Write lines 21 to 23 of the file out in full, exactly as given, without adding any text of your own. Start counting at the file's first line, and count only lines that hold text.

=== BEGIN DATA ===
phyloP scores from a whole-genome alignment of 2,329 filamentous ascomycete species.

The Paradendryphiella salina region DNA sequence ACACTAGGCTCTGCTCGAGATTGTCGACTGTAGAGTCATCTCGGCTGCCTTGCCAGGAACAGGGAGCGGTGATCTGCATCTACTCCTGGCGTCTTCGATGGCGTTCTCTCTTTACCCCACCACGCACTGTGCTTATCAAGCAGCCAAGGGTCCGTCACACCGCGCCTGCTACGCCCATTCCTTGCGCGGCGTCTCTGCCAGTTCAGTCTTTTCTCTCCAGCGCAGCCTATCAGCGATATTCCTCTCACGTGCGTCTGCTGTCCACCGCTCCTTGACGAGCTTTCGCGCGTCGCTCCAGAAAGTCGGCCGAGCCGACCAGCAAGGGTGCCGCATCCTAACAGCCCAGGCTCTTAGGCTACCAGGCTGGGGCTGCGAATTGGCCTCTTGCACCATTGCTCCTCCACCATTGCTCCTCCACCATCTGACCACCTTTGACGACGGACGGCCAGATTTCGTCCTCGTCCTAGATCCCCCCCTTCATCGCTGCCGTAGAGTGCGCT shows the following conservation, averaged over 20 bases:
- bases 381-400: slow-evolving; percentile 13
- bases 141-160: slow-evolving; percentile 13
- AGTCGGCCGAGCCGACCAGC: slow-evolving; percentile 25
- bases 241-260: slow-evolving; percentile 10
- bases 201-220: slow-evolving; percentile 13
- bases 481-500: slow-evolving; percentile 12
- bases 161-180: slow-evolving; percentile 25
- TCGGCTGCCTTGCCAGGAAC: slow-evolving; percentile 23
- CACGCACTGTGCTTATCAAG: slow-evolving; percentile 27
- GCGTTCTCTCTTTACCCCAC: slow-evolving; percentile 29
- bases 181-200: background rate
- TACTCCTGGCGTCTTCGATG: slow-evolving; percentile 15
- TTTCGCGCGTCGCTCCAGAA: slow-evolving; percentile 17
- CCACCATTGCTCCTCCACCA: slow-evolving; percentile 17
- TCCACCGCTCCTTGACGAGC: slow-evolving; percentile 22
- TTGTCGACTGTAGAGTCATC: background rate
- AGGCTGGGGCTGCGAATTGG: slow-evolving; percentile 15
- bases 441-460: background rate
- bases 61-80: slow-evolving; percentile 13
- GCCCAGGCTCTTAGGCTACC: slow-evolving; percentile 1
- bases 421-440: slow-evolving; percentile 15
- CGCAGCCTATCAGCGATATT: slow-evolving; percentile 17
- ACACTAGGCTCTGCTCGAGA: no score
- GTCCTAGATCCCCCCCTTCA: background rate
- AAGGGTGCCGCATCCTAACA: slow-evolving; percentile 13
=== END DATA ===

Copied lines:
- bases 61-80: slow-evolving; percentile 13
- GCCCAGGCTCTTAGGCTACC: slow-evolving; percentile 1
- bases 421-440: slow-evolving; percentile 15